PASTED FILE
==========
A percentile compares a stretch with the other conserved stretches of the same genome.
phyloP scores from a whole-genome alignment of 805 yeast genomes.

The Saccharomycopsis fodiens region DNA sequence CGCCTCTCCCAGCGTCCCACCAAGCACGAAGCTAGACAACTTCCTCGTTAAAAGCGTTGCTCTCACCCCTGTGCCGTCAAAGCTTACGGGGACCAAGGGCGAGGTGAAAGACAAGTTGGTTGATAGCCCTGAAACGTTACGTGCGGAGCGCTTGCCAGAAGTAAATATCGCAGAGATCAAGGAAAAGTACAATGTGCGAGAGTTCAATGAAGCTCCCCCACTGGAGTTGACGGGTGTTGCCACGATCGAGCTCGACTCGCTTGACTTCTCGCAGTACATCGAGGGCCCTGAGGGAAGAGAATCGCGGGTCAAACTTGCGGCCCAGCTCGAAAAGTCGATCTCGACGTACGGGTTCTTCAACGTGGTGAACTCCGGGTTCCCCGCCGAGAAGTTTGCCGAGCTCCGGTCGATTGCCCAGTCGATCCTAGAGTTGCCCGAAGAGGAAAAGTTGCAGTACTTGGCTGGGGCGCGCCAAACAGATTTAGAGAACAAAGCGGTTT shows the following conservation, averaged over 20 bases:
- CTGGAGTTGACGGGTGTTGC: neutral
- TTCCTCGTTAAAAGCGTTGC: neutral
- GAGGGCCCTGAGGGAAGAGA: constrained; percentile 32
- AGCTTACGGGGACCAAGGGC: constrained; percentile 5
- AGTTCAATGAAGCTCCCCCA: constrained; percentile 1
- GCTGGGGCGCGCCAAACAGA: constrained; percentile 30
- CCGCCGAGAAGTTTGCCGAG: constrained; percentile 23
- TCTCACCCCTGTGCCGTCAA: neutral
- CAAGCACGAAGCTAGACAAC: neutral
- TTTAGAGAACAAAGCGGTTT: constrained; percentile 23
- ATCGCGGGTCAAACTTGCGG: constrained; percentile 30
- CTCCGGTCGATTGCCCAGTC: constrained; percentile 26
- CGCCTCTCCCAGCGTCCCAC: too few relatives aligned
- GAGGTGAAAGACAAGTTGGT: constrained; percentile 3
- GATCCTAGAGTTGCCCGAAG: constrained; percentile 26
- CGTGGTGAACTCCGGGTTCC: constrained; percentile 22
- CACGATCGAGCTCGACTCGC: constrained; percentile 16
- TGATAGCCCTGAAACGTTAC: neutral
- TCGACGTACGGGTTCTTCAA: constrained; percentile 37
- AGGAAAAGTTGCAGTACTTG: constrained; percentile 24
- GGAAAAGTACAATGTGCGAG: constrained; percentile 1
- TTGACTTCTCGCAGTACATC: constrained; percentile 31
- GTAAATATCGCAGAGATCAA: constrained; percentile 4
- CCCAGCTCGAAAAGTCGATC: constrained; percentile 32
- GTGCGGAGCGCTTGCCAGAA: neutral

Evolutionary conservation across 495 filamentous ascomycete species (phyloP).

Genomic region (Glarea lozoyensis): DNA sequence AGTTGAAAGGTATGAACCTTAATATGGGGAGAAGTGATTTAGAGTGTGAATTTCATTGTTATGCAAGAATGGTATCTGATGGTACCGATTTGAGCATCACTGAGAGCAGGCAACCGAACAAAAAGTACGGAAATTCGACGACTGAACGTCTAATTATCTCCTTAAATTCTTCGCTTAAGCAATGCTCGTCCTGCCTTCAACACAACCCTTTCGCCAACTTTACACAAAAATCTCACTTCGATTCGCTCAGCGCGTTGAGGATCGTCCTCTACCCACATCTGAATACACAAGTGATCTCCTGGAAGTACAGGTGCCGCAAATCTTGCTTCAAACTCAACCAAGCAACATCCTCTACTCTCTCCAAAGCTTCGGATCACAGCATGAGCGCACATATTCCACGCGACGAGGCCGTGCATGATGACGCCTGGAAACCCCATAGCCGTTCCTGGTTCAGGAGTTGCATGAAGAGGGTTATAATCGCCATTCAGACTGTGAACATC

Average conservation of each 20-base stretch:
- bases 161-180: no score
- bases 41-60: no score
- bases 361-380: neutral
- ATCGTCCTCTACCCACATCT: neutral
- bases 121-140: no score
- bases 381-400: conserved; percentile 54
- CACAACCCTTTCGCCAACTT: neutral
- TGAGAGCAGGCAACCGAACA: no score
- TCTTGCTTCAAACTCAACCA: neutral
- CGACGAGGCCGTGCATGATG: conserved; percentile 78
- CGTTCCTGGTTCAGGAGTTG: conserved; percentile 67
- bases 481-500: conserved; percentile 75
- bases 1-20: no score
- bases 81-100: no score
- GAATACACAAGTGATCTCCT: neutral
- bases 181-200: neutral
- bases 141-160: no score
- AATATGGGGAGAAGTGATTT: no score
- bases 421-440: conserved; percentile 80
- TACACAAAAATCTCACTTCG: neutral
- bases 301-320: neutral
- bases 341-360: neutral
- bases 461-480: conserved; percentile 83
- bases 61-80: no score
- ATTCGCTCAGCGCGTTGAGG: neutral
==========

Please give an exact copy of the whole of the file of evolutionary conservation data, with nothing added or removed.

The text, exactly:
A percentile compares a stretch with the other conserved stretches of the same genome.
phyloP scores from a whole-genome alignment of 805 yeast genomes.

The Saccharomycopsis fodiens region DNA sequence CGCCTCTCCCAGCGTCCCACCAAGCACGAAGCTAGACAACTTCCTCGTTAAAAGCGTTGCTCTCACCCCTGTGCCGTCAAAGCTTACGGGGACCAAGGGCGAGGTGAAAGACAAGTTGGTTGATAGCCCTGAAACGTTACGTGCGGAGCGCTTGCCAGAAGTAAATATCGCAGAGATCAAGGAAAAGTACAATGTGCGAGAGTTCAATGAAGCTCCCCCACTGGAGTTGACGGGTGTTGCCACGATCGAGCTCGACTCGCTTGACTTCTCGCAGTACATCGAGGGCCCTGAGGGAAGAGAATCGCGGGTCAAACTTGCGGCCCAGCTCGAAAAGTCGATCTCGACGTACGGGTTCTTCAACGTGGTGAACTCCGGGTTCCCCGCCGAGAAGTTTGCCGAGCTCCGGTCGATTGCCCAGTCGATCCTAGAGTTGCCCGAAGAGGAAAAGTTGCAGTACTTGGCTGGGGCGCGCCAAACAGATTTAGAGAACAAAGCGGTTT shows the following conservation, averaged over 20 bases:
- CTGGAGTTGACGGGTGTTGC: neutral
- TTCCTCGTTAAAAGCGTTGC: neutral
- GAGGGCCCTGAGGGAAGAGA: constrained; percentile 32
- AGCTTACGGGGACCAAGGGC: constrained; percentile 5
- AGTTCAATGAAGCTCCCCCA: constrained; percentile 1
- GCTGGGGCGCGCCAAACAGA: constrained; percentile 30
- CCGCCGAGAAGTTTGCCGAG: constrained; percentile 23
- TCTCACCCCTGTGCCGTCAA: neutral
- CAAGCACGAAGCTAGACAAC: neutral
- TTTAGAGAACAAAGCGGTTT: constrained; percentile 23
- ATCGCGGGTCAAACTTGCGG: constrained; percentile 30
- CTCCGGTCGATTGCCCAGTC: constrained; percentile 26
- CGCCTCTCCCAGCGTCCCAC: too few relatives aligned
- GAGGTGAAAGACAAGTTGGT: constrained; percentile 3
- GATCCTAGAGTTGCCCGAAG: constrained; percentile 26
- CGTGGTGAACTCCGGGTTCC: constrained; percentile 22
- CACGATCGAGCTCGACTCGC: constrained; percentile 16
- TGATAGCCCTGAAACGTTAC: neutral
- TCGACGTACGGGTTCTTCAA: constrained; percentile 37
- AGGAAAAGTTGCAGTACTTG: constrained; percentile 24
- GGAAAAGTACAATGTGCGAG: constrained; percentile 1
- TTGACTTCTCGCAGTACATC: constrained; percentile 31
- GTAAATATCGCAGAGATCAA: constrained; percentile 4
- CCCAGCTCGAAAAGTCGATC: constrained; percentile 32
- GTGCGGAGCGCTTGCCAGAA: neutral

Evolutionary conservation across 495 filamentous ascomycete species (phyloP).

Genomic region (Glarea lozoyensis): DNA sequence AGTTGAAAGGTATGAACCTTAATATGGGGAGAAGTGATTTAGAGTGTGAATTTCATTGTTATGCAAGAATGGTATCTGATGGTACCGATTTGAGCATCACTGAGAGCAGGCAACCGAACAAAAAGTACGGAAATTCGACGACTGAACGTCTAATTATCTCCTTAAATTCTTCGCTTAAGCAATGCTCGTCCTGCCTTCAACACAACCCTTTCGCCAACTTTACACAAAAATCTCACTTCGATTCGCTCAGCGCGTTGAGGATCGTCCTCTACCCACATCTGAATACACAAGTGATCTCCTGGAAGTACAGGTGCCGCAAATCTTGCTTCAAACTCAACCAAGCAACATCCTCTACTCTCTCCAAAGCTTCGGATCACAGCATGAGCGCACATATTCCACGCGACGAGGCCGTGCATGATGACGCCTGGAAACCCCATAGCCGTTCCTGGTTCAGGAGTTGCATGAAGAGGGTTATAATCGCCATTCAGACTGTGAACATC

Average conservation of each 20-base stretch:
- bases 161-180: no score
- bases 41-60: no score
- bases 361-380: neutral
- ATCGTCCTCTACCCACATCT: neutral
- bases 121-140: no score
- bases 381-400: conserved; percentile 54
- CACAACCCTTTCGCCAACTT: neutral
- TGAGAGCAGGCAACCGAACA: no score
- TCTTGCTTCAAACTCAACCA: neutral
- CGACGAGGCCGTGCATGATG: conserved; percentile 78
- CGTTCCTGGTTCAGGAGTTG: conserved; percentile 67
- bases 481-500: conserved; percentile 75
- bases 1-20: no score
- bases 81-100: no score
- GAATACACAAGTGATCTCCT: neutral
- bases 181-200: neutral
- bases 141-160: no score
- AATATGGGGAGAAGTGATTT: no score
- bases 421-440: conserved; percentile 80
- TACACAAAAATCTCACTTCG: neutral
- bases 301-320: neutral
- bases 341-360: neutral
- bases 461-480: conserved; percentile 83
- bases 61-80: no score
- ATTCGCTCAGCGCGTTGAGG: neutral